Net Zero: mapping potential in Sussex

Dr Luke Blunden, Research Fellow in the University of Southampton’s Energy Climate Change Division and Ellis Riddett, Senior Research Assistant in energy and sustainability, presented their research on a solar mapping tool. In partnership with CPRE Hampshire & CPRE Sussex, the project aims to:

  • Provide local authorities, community groups, businesses, householders and other stakeholders, with information on the potential for rooftop solar PV installations in the local area;
  • Compare the potential rooftop generating capacity with ground-mounted solar farm capacity (existing and planned) in the local area.

The research could help to bridge the gap between small-scale household solar and large-scale utility solar farms by exploring medium-scale rooftop solar opportunities. Exploiting the opportunities available on industrial parks, car parks and commercial rooftops can help to simultaneously protect our countryside and maximise land available for other uses, such as farming and nature.

By creating a solar mapping tool, researchers hope that members of the public will be able to identify the rooftop capacity of individual buildings as well as being a valuable tool to guide investment and decision-making across Sussex parishes, towns, and districts. See the solar mapping tool created by the University of Southampton Energy and Climate Division.

Communities: combatting climate change together

Ollie Pendered, Chief Executive of Community Energy South and lead on Partnership and capacity building support Community Energy Groups, reflected on the importance of community energy initiatives – projects that are wholly or partly owned by the community.

He emphasised that neighbourhood-scale approaches will be crucial in a solar rooftop revolution, making decarbonisation plans within communities accessible. He then shared insights into what makes a good community solar site including: a large strong roof or flat surface that is southerly facing, substantial year-round energy demand, occupants who own the building or hold a long lease agreement, a willingness to engage with a community partners and good connections to the national grid.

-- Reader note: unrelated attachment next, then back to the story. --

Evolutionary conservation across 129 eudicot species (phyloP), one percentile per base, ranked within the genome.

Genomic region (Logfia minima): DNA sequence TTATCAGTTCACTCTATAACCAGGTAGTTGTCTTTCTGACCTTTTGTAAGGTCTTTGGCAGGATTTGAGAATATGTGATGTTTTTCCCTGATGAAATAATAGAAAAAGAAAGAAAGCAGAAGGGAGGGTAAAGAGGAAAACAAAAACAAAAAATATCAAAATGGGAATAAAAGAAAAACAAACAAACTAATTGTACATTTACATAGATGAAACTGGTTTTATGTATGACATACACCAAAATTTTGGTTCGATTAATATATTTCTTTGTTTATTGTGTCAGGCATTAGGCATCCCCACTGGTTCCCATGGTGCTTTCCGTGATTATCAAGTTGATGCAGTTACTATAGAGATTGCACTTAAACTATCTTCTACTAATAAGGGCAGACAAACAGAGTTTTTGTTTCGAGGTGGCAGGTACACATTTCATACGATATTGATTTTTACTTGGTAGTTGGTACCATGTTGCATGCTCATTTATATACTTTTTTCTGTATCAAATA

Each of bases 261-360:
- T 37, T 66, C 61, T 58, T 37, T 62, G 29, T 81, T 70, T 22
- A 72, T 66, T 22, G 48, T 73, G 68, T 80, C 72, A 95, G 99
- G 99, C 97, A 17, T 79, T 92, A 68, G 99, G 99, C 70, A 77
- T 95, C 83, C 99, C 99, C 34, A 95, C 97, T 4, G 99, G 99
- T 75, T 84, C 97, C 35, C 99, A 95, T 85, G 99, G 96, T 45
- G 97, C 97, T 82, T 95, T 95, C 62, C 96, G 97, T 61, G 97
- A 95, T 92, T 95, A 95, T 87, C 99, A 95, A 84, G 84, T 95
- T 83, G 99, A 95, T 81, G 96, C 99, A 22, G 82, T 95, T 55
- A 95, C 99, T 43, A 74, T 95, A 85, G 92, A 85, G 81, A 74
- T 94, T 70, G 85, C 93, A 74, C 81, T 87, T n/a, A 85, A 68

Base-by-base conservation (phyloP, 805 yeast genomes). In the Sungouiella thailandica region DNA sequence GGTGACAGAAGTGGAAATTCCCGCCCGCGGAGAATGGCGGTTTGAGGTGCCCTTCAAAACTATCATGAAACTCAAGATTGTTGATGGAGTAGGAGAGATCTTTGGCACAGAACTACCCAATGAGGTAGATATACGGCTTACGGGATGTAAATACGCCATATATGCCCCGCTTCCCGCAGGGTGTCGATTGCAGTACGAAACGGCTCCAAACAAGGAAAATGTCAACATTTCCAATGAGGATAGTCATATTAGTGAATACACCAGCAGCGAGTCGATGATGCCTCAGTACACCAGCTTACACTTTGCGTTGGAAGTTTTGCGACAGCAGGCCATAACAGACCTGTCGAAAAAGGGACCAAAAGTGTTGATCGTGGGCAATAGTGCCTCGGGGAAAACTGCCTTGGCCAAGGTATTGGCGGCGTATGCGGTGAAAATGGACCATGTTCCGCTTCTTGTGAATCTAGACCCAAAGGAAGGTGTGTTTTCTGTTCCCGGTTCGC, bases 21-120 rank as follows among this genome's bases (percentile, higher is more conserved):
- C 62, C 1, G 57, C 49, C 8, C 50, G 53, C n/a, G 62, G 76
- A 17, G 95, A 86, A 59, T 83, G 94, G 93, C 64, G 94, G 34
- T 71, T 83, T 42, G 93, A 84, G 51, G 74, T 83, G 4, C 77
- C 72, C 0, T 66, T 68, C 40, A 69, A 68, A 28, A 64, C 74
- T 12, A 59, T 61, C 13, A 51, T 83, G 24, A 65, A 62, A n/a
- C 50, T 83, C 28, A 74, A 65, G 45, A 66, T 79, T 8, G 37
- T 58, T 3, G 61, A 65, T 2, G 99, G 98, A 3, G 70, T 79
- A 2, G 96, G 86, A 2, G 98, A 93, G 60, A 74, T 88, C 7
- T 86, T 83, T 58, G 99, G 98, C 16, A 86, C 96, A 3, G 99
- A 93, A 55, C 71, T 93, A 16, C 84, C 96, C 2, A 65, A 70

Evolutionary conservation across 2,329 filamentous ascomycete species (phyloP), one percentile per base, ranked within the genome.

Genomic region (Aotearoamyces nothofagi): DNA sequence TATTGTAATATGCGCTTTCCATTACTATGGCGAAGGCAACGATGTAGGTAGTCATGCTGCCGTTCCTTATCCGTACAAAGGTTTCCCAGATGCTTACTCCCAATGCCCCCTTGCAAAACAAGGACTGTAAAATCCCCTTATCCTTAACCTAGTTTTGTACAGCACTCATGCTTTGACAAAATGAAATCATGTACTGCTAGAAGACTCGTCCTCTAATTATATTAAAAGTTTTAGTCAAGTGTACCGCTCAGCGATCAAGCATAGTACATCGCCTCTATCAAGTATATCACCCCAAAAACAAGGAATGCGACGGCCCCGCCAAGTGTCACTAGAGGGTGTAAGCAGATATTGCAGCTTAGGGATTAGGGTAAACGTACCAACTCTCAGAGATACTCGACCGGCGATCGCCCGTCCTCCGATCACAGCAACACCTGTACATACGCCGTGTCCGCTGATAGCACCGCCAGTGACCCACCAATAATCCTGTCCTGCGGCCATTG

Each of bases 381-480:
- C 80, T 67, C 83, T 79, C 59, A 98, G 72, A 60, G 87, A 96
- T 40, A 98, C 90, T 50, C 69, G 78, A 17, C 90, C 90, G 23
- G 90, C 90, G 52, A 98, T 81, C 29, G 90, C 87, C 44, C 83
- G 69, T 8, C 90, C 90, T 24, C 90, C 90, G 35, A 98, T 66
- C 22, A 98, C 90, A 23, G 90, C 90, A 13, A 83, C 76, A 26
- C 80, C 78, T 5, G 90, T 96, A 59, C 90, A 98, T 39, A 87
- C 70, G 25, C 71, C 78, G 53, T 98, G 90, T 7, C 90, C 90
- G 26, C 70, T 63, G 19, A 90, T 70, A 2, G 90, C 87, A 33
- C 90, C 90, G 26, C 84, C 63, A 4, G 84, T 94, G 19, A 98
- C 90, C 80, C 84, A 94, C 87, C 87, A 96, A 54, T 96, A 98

Conference summary

In summing up, CPRE Sussex Director Paul Steedman and Hampshire Operations Manager Alison Talbot saw the conference as a ‘huge step forward’ in addressing the need for a rooftop revolution in both Sussex and Hampshire. They emphasised that while there is still progress to be made, the conference provided a positive platform for people to come together and explore the rooftop solar potential in both counties.

The event show shared passion amongst over 50 delegates to safeguard the countryside and tackle the climate crisis.

Key facts and figures

  • East and West Sussex County Councils declared a climate emergency in 2019
  • The current government solar energy target is to reach 70GW by 2025.
  • Currently 15.9GW of solar power generating capacity is installed across the UK, with only around 2GW of this in installations likely to be at the scale appropriate for commercial solar rooftop installations.
  • 40-50GW of solar energy could be generated by medium-scale urban rooftop solar by 2030 and over 100GW by 2050, research suggests.